A Force of
Nature Dancing Under the Midnight Sun with Jenifer by anne hunter photography by jack gardner
We must be willing to get rid of the life we’ve planned, so as to have the life that is waiting for us. – joseph campbell
Now a local pioneer on the last frontier of food, Georgia girl Jenifer Lee Kuntz, owner of Raw and Juicy Organic Juice Bar and Café and reinventor of the Seaside Farmers Market, followed a winding road to Seaside, Florida. I first met Jen in 2008 when I ordered a Green Goddess juice from her Airstream trailer in Seaside, but it wasn’t until we met up for a walk in Central Park in January 2010 that I really got to know her. It was the winter after the Deepwater Horizon oil spill, and my life and art galleries had disintegrated into the sludge of crude spewing from the Gulf of Mexico. I had rented an apartment on Manhattan’s Upper East Side for four months to recover from my losses, wipe my tears, and work on my books. Jen was in the city to dance with a studio in SoHo while evaluating her life after the oil spill, spending time to heal and figure out her next step—she did not anticipate returning to the Gulf Coast. She was staying at a friend’s apartment on the Upper West Side, so we met in the middle: Central Park. I bundled up. It was one week after a blizzard had buried New York City. The snow was piled high and now melting into slush. It was cold, and my teeth chattered as we commiserated on the state of affairs back home. Our Gulf Coast beaches and
quaint New Urbanist villages had suffered from the spill—and so had our psyches. I watched many of my friends close their shops, bandage their hearts, pack up, and leave town. Those who could hang on did so tightly. We had survived Hurricanes Ivan and Katrina, but that was nature against man. Now we were fighting our way through a human oversight of cataclysmic proportions. Mother Earth was mad, and, indirectly, we were all responsible. Americans each consume petroleum products at a rate of three and a half gallons of oil and more than two hundred fifty cubic feet of natural gas per day. If you have ever driven a car, written with ink, thrown a football, caught a wave on a surfboard, watched a movie, or worn pantyhose, a motorcycle helmet, lipstick, or sunglasses, you are responsible.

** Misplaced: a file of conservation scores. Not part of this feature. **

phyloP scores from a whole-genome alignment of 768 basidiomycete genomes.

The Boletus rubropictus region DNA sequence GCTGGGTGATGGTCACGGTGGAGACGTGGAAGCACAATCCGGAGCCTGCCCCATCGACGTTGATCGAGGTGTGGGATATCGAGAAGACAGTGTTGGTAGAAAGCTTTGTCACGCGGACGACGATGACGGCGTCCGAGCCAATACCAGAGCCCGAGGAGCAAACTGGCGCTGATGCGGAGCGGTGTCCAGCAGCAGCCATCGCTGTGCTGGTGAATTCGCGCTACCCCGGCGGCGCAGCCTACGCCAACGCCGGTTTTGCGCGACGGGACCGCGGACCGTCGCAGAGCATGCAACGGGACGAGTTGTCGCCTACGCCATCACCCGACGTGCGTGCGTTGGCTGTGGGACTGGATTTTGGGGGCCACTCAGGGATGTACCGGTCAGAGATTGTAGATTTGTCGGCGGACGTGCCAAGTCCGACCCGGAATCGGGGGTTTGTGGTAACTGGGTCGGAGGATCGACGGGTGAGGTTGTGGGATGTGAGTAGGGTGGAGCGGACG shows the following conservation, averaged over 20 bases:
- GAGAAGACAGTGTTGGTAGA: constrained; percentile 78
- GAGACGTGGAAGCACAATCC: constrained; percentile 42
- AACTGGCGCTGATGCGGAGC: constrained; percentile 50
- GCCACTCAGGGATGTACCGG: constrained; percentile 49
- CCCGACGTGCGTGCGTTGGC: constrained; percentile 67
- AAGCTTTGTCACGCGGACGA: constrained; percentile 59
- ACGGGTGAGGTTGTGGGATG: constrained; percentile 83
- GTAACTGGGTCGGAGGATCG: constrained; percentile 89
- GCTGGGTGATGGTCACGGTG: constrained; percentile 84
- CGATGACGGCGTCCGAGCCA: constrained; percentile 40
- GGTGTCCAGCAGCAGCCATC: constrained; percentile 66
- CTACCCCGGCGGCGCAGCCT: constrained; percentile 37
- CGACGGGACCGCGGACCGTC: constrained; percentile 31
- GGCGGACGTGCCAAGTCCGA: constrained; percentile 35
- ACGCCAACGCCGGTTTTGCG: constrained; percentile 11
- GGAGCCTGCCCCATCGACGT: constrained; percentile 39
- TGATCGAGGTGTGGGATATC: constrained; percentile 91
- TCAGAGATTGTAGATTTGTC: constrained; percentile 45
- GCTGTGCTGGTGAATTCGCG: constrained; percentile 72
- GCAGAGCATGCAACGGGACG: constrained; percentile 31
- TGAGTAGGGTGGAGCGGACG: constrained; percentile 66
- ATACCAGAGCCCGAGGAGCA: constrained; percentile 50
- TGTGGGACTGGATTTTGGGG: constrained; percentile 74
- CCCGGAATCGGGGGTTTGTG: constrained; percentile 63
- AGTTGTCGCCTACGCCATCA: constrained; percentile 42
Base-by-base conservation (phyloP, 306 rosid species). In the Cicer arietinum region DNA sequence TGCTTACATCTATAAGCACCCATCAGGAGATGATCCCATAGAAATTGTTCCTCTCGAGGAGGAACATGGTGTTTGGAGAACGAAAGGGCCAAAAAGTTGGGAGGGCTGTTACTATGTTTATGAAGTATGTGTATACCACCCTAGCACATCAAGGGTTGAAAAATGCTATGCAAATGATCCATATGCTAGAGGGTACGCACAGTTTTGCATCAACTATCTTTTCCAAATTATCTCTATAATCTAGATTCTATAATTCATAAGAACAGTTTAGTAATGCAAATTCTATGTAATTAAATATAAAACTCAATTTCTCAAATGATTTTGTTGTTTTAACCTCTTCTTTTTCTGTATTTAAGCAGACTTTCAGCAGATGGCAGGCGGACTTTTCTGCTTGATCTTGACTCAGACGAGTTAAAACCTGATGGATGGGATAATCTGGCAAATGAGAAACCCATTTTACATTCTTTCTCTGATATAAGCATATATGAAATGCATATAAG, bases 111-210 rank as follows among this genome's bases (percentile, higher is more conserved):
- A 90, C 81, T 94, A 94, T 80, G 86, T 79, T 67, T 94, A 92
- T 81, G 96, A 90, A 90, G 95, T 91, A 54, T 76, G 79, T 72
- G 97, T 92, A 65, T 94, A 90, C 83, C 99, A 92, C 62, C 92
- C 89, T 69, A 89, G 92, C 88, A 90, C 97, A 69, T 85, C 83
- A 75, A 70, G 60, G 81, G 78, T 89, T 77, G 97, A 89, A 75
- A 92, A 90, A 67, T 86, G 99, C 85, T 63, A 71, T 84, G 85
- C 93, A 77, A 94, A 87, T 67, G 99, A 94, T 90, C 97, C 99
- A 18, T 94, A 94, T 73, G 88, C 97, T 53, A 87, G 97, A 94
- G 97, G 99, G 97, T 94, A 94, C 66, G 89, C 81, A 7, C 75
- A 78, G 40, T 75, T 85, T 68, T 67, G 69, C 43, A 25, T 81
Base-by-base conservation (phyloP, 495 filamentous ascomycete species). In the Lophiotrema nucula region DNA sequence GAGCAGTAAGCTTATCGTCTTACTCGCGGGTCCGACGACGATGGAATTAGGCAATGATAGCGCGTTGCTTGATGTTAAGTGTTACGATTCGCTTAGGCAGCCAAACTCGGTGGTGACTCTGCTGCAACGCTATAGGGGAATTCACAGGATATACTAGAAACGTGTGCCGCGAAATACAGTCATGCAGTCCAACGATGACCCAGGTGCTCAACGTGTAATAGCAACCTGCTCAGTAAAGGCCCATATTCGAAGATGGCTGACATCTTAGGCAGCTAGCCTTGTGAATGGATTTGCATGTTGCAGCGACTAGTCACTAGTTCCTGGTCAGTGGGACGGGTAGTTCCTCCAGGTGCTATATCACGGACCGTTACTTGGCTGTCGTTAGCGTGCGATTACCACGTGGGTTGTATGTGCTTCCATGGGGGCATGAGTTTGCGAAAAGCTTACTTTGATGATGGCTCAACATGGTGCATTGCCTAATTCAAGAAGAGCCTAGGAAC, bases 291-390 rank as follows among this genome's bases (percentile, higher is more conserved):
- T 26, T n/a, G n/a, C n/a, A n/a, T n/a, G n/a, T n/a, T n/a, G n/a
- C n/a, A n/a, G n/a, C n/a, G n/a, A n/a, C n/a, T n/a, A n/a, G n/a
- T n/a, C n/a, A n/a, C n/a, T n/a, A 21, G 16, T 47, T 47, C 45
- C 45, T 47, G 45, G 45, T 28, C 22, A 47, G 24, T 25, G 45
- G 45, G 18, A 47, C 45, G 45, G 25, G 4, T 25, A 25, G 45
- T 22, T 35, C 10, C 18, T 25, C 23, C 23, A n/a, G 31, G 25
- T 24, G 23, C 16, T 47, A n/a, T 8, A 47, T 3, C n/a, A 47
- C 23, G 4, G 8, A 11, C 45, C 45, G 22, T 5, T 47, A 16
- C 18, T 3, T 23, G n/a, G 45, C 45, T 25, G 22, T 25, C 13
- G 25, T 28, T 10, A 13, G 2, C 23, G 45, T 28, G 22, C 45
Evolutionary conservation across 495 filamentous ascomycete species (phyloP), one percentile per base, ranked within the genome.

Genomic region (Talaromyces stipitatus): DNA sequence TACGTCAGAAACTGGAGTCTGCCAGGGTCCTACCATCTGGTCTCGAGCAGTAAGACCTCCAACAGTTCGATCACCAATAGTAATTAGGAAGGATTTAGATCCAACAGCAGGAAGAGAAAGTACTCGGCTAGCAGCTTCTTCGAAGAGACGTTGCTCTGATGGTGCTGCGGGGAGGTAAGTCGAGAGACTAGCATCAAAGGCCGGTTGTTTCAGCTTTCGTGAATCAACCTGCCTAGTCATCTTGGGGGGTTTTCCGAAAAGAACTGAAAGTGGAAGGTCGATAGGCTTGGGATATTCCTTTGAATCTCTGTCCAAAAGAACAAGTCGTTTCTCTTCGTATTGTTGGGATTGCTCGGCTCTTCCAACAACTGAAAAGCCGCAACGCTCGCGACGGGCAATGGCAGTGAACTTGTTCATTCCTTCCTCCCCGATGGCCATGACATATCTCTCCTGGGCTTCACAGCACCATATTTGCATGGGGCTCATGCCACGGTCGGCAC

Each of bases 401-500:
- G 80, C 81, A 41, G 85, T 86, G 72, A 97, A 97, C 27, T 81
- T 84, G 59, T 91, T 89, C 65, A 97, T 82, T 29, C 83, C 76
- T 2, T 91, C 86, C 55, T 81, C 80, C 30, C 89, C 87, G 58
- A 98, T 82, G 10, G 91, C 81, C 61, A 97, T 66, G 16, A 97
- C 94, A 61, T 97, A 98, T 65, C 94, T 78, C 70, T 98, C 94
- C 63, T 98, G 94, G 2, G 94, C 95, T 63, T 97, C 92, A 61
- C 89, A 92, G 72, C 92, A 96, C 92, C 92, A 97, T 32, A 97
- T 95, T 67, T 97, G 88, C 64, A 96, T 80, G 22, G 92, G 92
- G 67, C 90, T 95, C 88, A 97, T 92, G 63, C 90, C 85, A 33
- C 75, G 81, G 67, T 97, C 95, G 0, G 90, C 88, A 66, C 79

The sky was cloudy that day in Central Park, and just as Jen and I were saying good-bye, we discovered another common ground: Alaska. We kept walking. Alaska’s economy is dominated by the oil, natural gas, and fishing industries. These resources abound across millions of acres of untouched land, which is why Alaska is called the Last Frontier. I was a sophomore at Texas A&M University when I became infatuated with the Land of the Midnight Sun and dropped out of school to drive the Al-Can (Alaska-Canadian) Highway to work, live, and play in the wild. I stayed there for five years to fly with the eagles, swim with the whales, run from the bears, and finish my degree.